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9.9. Tags

Each item can also have a tag (or more than one tag) associated with it. We have seen tags used before in the Text widget, where sections of text could be assigned a tag. A tag can be assigned when the item is created, or you can use the addtag method to assign a tag after the item has been created.

There are two special tags that are assigned and maintained automatically: "current" and "all". The "all" tag refers to all the items in the Canvas. The "current" tag refers to the topmost item that the mouse cursor is over. If the mouse cursor is outside the Canvas widget or not over an item, the "current" tag does not exist.

You can use tags to make changes to many different items at once. For instance, if you want all circles to have the same color, but you want to be able to change it from time to time, give all circles a "circle" tag when you create them, using the itemconfigure method to change the configuration options of the items with the "circle" tag.

Tags can also be logical expressions by using the operators: &&, ||, ^, !, and parenthetical subexpressions. For example:

$c->find('withtag',  '(a&&!b)|(!a&&b)');

or equivalently:

$c->find('withtag', 'a^b');

will find only those items with either a or b tags, but not both.

The following are some sample syntax lines for creating tags:

$canvas->addtag("newtag", "above", tag/id);
The "newtag" tag is added to the item that is above the tag/id item. If there is more than one match for tag/id, the last item found will be used so the "newtag" is directly above the tag/id item in the display list. The display list is created as you add items to the Canvas and can be manipulated with the raise and lower methods.

$canvas->addtag("newtag", "all");
The keyword "all" is a special tag that includes every item currently in the Canvas. Items added to the Canvas after the call to add tag will not contain "newtag" in their tag lists.

$canvas->addtag("newtag", "below", tag/id);
The "newtag" tag is added to the item that is directly below the tag/id item. If more than one item matches the below tag/id search, the lowest item in the list will be used.

$canvas->addtag("newtag", "closest", x, y);
Use the "closest" tag to select the item closest to the (x, y) coordinates (in Canvas coordinates). If more than one item matches, the last one found is used.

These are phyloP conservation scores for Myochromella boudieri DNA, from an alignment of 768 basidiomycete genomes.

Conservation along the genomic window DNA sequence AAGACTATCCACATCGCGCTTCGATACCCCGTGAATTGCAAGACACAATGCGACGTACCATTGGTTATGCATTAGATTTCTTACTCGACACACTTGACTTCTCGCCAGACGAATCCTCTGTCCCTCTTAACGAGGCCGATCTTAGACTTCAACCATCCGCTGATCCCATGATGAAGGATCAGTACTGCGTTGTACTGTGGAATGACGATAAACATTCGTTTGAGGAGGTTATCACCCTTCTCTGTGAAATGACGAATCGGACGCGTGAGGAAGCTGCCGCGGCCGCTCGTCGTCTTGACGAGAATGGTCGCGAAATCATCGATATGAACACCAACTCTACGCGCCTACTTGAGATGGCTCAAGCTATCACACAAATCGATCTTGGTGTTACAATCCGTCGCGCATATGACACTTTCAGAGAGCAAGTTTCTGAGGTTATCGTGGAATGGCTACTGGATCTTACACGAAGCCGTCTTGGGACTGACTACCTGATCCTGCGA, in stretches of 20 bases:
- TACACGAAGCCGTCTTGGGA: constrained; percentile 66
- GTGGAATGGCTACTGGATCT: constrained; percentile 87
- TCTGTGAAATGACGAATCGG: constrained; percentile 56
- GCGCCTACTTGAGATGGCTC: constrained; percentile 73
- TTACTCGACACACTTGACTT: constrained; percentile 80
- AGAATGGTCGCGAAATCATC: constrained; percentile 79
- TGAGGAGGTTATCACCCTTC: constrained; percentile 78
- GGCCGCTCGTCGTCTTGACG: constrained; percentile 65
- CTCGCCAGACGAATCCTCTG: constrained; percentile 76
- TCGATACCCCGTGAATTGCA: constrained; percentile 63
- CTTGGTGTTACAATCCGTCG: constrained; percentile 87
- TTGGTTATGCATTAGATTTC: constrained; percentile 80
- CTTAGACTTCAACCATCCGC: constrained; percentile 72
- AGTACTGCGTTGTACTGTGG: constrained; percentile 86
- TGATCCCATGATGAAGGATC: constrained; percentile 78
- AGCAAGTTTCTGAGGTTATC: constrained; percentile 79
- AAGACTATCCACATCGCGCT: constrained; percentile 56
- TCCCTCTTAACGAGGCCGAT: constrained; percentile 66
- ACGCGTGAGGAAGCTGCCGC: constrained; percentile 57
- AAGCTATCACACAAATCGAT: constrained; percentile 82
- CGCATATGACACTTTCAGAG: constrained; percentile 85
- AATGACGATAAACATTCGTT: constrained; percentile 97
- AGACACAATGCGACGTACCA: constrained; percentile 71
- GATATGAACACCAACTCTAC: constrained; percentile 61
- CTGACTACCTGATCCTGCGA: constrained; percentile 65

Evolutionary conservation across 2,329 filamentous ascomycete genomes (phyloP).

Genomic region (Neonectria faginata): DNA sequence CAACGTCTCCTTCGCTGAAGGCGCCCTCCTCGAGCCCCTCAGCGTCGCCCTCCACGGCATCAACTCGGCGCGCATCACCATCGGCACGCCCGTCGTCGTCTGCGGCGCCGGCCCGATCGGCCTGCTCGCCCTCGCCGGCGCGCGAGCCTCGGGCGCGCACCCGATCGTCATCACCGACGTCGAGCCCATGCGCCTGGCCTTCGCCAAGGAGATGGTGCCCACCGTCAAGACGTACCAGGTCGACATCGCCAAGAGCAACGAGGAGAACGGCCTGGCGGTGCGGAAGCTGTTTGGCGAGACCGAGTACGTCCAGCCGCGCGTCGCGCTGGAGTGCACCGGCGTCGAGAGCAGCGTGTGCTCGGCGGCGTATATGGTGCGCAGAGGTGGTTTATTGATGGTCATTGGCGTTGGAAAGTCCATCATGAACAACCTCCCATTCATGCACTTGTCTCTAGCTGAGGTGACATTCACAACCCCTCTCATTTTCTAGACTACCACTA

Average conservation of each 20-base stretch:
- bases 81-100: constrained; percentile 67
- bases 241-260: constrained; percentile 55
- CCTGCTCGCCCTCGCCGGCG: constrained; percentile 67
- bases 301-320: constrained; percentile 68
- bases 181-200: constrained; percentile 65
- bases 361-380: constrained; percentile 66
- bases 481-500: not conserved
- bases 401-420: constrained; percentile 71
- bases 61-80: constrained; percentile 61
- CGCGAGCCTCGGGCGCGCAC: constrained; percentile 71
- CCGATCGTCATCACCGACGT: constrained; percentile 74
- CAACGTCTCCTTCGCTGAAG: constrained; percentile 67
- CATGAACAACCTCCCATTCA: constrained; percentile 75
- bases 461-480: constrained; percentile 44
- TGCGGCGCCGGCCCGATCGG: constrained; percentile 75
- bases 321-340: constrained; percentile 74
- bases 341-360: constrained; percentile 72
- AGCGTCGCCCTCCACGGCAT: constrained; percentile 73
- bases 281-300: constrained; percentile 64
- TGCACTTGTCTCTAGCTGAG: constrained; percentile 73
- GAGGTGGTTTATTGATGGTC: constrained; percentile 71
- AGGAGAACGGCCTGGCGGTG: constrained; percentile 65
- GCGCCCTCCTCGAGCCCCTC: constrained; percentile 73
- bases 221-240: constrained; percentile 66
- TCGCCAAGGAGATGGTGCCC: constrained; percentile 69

There are two more possible arguments for this form of addtag. You can specify a number that indicates how far out from the (x, y) coordinates items are to be considered. For instance, if you want an item that is within 10 pixels to be considered "closest", make the call as follows:

$canvas->addtag("newtag", "closest", 50, 100, 10);

You can also specify a starting tag or ID to start a search. The call would then look like this:

$canvas->addtag("newtag", "closest", x, y, 10, $tag_or_id);

Using this form, you can loop through all the closest items.

$canvas->addtag("newtag", "enclosed", x1, y1, x2, y2);
You can use the "enclosed" form of addtag to assign the same tag to several items within the area bounded by (x1, y1) to (x2, y2). Items will be given "newtag" only if they are completely within the area. The coordinates must make sense when you specify them: x1 < x2 and y1 < y2.

$canvas->addtag("newtag", "overlapping", x1, y1, x2, y2);
To assign tags to any item that has any part inside a bounded region, use "overlapping" instead of "enclosed". Even if the item has only one pixel inside this area, it will still count. All other rules for the bounding area are the same as for "enclosed".

$canvas->addtag("newtag", "withtag", tag/id);
Assigns "newtag" to all the items with the tag or ID specified.

9.9.1. Binding Items Using Tags

Each item in a Canvas can have an event sequence bound to it so that a callback will be invoked when that event sequence happens. This is similar to adding an event sequence binding for widgets, except item tags or item IDs are used. (Remember, if you want to add a normal binding to the Canvas widget itself, you must use CanvasBind instead of just bind.)

The general form of bind is as follows:

$canvas->bind(tag/id [ , sequence, command ] );

The sequence would be similar to "<Button-1>" or "<Double-1>". A complete definition and explanation of event sequences is available in Chapter 15, "Anatomy of the MainLoop".

When you create item bindings, keep in mind that only mouse and keyboard bindings are valid for items. You can't do any of the weird, esoteric bindings that are available for all widgets.

Here is an example that changes the color of any items tagged with "blue" when the mouse is over them:

# When the mouse is over the item, color it blue
$c->bind("blue", "<Enter>", 
         sub { $c->itemconfigure("blue", -fill => "blue"); });
# When the mouse is not over, color it black.
$c->bind("blue", "<Leave>",
         sub { $c->itemconfigure("blue", -fill => "black"); });

9.9.2. Finding Tags

You can use the find command to determine which items have a certain tag. The possible ways to call find are the same as those of addtag (except for the newtag argument). Here are the basic formats (see "Tags" earlier in this chapter for more details on what they mean and how they work):

$canvas->find("above", tag/id);
$canvas->find("below", tag/id);
$canvas->find("closest", x, y [ , additional_area ] [ , tag/id ]);
$canvas->find("enclosed", x1, y1, x2, y2);
$canvas->find("overlapping", x1, y1, x2, y2);
$canvas->find("withtag", tag/id);

9.9.3. Getting Tags from a Specific Item

To get a list of all the tags associated with an item, use:

@list = $canvas->gettags(tag/id);

If the tag/id matches more than one item, the first item found is used. If the tag/id doesn't match anything, an empty string is returned.

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